Originally Posted by Notorious (Post 9488085)
Go to your optometrist and see if you can pass his standard color blindness test.

This. There are several types of test available out there, and more often then not, they will accommodate you.

TrailerparkTrash 10-10-2012 10:45 AM

Quote:

Originally Posted by jrock (Post 9483018)
the ishara(spelling?) test has been proven inaccurate.
the magnant\peg test from eye doctor is "the" test.
border patrol\navy are jus 2 major agencies that allow you to use results of said test to override failed ishara test.

it costs @$100 from eye dr.

The "magnet" test comment made me chuckle. I believe you're talking about the the Farnsworth "D-15" test. That is different from the Navy's use of the "Farnsworth Lantern (FALANT) light test." the FALANT is the standard Navy color perception test.

To the OP, if you can't pass either the Ishihara 14, 24 or 38 plate pseudoisochromatic test plate, one alternative is the "Dvorine 2nd edition, 15 plate" test. A failure is considered missing 7 or more plates on that test. It's also generally considered a slightly easier test to pass than the Ishihara pseudoisochromatic test plates.

My friend went to the Southern California College of Optometry (Fullerton, CA) and got a letter from a doctor there, stating that he passed the Dvorine test. A large police department in Cali accepted his letter in lieu of him taking the ishihara test. He failed the ishihara test by one test plate.

Most doctors don't have the Dvorine plate test book because it's out of print, so you might have to do your homework on finding someone with that test. Now, many eye doctors (opthamologists, not optometrists) are switching over to the "Richmond-HRR 4th edition" pseudoisochromatic test plates. Many government entities such as the FAA have acknowledged and accepted that the most accurate and quickest color vision test is the "Richmond-HHR 4th edition" pseudoisochromatic test plates.

You might inquire with an eye specialist if they have that test and if the LE agency you seek employment with will accept that test as an alternative to the ishihara tests. I'll tell you from personal experience, my son has taken several color vision tests and found that the HRR 4th edition to be more difficult than both ishihara and Dvorine. Remember however, everyone's eyes are different.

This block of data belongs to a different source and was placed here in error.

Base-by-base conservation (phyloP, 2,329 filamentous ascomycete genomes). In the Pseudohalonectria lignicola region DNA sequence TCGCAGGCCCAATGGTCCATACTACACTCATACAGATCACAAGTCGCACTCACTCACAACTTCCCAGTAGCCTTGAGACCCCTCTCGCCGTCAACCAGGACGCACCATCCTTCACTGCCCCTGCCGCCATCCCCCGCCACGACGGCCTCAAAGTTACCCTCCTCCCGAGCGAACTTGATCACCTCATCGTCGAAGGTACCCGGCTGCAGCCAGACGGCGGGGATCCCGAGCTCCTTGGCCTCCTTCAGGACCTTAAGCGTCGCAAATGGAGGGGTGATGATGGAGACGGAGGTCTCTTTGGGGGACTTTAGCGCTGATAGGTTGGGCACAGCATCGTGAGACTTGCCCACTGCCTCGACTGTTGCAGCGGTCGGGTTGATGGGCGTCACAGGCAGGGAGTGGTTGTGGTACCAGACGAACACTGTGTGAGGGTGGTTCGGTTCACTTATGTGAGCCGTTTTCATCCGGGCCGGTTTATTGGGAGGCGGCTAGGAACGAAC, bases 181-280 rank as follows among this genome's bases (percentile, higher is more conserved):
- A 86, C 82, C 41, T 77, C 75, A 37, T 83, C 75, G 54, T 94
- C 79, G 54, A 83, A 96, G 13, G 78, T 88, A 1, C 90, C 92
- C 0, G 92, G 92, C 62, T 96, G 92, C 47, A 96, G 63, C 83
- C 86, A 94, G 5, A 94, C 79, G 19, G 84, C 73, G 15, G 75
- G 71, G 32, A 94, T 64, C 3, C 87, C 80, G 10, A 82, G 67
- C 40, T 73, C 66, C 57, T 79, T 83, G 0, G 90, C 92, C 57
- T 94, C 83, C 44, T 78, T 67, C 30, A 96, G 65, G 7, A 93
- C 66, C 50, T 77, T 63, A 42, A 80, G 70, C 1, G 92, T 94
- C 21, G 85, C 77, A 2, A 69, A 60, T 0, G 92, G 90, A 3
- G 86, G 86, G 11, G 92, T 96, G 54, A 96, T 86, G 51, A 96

*****Bottom line.... DON'T GIVE UP! There are acceptable alternatives to just the "one" color vision test. Specifically those damn dot-numbered tests (Ishihara) that so many people anguish over. You just have to find the right test a future employer will accept.*****

On a side note, my old college room mate failed the LAPD medical screening test. They told him he had a heart condition and his career aspirations to being a cop were over. Not satisfied with that answer, my buddy appealed and he went to a cardiologist who administered some medical tests. The cardiologist said my buddy was fine and wrote a letter stating that he could perform the normal duties of a police officer. My point is, there are options and appeals for all sorts of things, including color vision.

Just for general information and in case you're wondering, here are the acceptable "pass/fail" requirements for the three main color vision tests we're discussing (Ishihara, Dvorine and Richmomd-HRR 4th):

Ishihara pseudoisochromatic plates:Concise 14-plate edition: six or more errors on plates 1-11; the 24-plate edition: seven or more errors on plates 1-15; the 38-plate edition: nine or more errors on plates 1-21.

Dvorine pseudoisochromatic plates(second edition, 15 plates): seven or more errors on plates 1-15.

Richmond-HRR, 4th edition: two or more errors on plates 5-24. Plates 1-4 are for demonstration only; plates 5-10 are screening plates; and plates 11-24 are diagnostic plates.

softscrubb 10-10-2012 11:38 AM

I do not know about the accuracy of any particular eye test over another, but there is going to be a color blindness test with any police/special agent position you might apply for.

Street signs, street lights, hazard signs/warnings, drugs, weapons, computer screens.. all are going to require a level of color differentiation. If you have a real visibility issue, then you may be out of luck.


All times are GMT -8. The time now is 8:46 PM.

Powered by vBulletin® Version 3.8.9
Copyright ©2000 - 2016, vBulletin Solutions, Inc.